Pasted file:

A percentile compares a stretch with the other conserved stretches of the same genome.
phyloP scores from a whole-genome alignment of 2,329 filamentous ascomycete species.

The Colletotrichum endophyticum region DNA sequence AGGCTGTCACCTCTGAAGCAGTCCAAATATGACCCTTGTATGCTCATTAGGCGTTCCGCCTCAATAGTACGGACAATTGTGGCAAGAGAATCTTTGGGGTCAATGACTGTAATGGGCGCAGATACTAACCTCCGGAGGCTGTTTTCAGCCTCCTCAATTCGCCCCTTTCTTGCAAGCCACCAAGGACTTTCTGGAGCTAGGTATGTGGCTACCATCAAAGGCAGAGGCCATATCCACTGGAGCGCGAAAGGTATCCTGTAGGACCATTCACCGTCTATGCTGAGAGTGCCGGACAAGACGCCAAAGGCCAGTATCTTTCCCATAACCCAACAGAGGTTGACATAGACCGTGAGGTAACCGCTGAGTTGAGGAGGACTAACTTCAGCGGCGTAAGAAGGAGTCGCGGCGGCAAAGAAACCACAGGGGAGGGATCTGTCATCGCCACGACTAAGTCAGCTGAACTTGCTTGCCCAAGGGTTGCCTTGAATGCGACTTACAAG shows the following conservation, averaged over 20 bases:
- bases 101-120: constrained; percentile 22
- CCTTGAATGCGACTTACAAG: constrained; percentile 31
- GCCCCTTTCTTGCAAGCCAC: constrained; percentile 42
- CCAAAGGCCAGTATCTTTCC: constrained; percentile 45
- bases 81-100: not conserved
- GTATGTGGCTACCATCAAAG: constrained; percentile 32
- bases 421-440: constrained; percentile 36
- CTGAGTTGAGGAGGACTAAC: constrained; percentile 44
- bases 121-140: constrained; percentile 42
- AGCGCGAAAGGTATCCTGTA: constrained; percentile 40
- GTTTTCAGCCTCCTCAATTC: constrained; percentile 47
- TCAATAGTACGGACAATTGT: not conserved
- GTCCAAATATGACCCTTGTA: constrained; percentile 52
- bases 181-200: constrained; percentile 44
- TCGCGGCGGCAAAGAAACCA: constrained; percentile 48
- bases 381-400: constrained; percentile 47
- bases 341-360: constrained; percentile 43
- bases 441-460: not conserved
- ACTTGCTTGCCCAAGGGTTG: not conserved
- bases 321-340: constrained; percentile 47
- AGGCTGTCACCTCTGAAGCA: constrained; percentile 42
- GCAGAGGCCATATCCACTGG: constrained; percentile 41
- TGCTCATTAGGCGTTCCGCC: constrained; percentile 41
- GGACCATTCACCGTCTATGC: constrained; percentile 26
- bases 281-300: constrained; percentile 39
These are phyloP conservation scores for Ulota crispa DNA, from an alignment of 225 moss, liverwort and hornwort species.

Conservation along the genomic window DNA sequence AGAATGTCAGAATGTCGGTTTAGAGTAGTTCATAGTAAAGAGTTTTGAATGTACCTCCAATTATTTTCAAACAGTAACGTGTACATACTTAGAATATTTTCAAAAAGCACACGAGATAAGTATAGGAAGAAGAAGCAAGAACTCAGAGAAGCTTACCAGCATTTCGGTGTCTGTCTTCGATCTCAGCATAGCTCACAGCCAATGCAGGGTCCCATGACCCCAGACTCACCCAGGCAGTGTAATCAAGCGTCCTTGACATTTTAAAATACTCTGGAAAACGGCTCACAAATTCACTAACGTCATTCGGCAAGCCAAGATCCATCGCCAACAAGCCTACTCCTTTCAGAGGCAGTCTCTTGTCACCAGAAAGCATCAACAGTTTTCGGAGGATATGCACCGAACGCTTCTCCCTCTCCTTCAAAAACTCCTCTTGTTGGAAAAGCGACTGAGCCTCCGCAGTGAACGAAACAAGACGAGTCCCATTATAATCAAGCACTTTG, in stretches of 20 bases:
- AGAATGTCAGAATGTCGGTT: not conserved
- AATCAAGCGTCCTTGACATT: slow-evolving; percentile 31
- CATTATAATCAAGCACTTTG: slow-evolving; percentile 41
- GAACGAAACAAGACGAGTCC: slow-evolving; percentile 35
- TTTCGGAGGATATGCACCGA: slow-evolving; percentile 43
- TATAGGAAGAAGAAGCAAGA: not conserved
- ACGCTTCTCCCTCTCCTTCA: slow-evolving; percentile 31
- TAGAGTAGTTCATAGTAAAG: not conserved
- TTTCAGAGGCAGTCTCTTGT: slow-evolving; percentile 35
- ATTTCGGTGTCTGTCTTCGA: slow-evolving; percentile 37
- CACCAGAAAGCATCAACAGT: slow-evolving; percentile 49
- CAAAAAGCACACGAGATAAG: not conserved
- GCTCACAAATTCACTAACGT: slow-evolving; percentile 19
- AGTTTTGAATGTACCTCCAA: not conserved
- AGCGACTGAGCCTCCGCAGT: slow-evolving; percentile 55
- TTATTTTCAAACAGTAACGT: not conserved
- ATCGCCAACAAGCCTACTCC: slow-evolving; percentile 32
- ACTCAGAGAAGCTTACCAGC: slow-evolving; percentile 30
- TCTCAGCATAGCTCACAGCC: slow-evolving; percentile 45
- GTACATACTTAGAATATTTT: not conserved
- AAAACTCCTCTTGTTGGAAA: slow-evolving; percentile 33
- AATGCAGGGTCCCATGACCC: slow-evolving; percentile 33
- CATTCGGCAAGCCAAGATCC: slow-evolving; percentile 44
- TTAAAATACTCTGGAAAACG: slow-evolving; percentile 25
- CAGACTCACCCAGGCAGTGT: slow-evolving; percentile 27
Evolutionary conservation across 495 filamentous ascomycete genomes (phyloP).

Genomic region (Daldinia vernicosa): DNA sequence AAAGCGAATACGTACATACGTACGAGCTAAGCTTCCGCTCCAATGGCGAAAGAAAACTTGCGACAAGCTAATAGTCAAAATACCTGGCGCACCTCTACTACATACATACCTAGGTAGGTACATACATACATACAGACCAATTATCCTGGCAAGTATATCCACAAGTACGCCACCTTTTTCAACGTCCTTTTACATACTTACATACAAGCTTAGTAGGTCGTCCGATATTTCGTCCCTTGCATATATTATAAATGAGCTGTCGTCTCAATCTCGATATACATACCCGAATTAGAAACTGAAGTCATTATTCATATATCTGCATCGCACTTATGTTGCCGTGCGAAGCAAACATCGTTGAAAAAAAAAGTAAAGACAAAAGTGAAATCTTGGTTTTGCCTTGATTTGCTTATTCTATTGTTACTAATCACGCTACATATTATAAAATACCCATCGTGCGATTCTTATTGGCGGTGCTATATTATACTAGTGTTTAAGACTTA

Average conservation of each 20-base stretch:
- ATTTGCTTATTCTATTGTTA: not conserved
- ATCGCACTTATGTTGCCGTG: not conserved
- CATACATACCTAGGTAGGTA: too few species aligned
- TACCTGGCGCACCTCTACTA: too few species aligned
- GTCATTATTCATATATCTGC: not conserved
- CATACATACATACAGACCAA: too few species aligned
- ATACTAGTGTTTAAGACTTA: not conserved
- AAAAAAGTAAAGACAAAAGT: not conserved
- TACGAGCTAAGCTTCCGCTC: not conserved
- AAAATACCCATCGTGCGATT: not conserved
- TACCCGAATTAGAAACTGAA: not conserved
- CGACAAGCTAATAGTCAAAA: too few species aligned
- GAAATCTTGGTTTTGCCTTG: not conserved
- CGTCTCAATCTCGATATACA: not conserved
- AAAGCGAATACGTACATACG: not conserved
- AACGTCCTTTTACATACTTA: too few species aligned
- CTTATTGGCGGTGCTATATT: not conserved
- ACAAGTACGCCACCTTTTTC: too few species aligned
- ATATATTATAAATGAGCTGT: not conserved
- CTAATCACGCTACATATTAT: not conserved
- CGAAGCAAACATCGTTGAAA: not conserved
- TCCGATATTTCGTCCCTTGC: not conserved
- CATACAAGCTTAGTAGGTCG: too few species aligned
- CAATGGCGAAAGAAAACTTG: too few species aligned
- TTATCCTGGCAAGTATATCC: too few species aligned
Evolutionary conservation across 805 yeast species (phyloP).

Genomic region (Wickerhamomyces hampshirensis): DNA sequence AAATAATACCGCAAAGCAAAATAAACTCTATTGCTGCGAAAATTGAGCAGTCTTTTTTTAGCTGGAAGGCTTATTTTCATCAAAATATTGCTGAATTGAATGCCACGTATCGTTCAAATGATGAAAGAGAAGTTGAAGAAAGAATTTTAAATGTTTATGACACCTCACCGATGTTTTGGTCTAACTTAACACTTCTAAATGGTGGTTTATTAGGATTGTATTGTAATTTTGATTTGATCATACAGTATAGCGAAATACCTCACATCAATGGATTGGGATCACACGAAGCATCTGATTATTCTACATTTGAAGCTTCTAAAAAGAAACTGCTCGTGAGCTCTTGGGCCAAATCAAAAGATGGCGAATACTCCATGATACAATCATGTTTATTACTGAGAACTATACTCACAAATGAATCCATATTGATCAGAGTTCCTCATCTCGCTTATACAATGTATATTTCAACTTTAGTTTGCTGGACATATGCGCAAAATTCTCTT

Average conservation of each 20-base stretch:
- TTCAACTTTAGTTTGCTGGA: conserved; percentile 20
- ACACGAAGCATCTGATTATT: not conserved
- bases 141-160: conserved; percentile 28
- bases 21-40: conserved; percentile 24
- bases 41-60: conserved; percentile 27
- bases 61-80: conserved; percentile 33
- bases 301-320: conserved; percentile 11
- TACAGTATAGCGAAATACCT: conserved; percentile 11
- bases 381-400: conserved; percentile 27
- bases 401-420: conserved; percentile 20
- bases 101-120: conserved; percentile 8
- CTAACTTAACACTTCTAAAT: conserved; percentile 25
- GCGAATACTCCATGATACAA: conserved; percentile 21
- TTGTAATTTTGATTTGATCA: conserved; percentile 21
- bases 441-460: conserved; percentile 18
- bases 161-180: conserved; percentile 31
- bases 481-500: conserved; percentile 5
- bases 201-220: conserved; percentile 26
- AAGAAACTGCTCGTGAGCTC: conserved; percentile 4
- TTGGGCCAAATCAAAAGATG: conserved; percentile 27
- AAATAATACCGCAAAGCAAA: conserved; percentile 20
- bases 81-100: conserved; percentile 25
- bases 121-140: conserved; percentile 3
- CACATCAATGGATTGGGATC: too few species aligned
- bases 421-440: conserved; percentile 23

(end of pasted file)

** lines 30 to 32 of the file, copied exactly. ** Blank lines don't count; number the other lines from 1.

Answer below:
Conservation along the genomic window DNA sequence AGAATGTCAGAATGTCGGTTTAGAGTAGTTCATAGTAAAGAGTTTTGAATGTACCTCCAATTATTTTCAAACAGTAACGTGTACATACTTAGAATATTTTCAAAAAGCACACGAGATAAGTATAGGAAGAAGAAGCAAGAACTCAGAGAAGCTTACCAGCATTTCGGTGTCTGTCTTCGATCTCAGCATAGCTCACAGCCAATGCAGGGTCCCATGACCCCAGACTCACCCAGGCAGTGTAATCAAGCGTCCTTGACATTTTAAAATACTCTGGAAAACGGCTCACAAATTCACTAACGTCATTCGGCAAGCCAAGATCCATCGCCAACAAGCCTACTCCTTTCAGAGGCAGTCTCTTGTCACCAGAAAGCATCAACAGTTTTCGGAGGATATGCACCGAACGCTTCTCCCTCTCCTTCAAAAACTCCTCTTGTTGGAAAAGCGACTGAGCCTCCGCAGTGAACGAAACAAGACGAGTCCCATTATAATCAAGCACTTTG, in stretches of 20 bases:
- AGAATGTCAGAATGTCGGTT: not conserved
- AATCAAGCGTCCTTGACATT: slow-evolving; percentile 31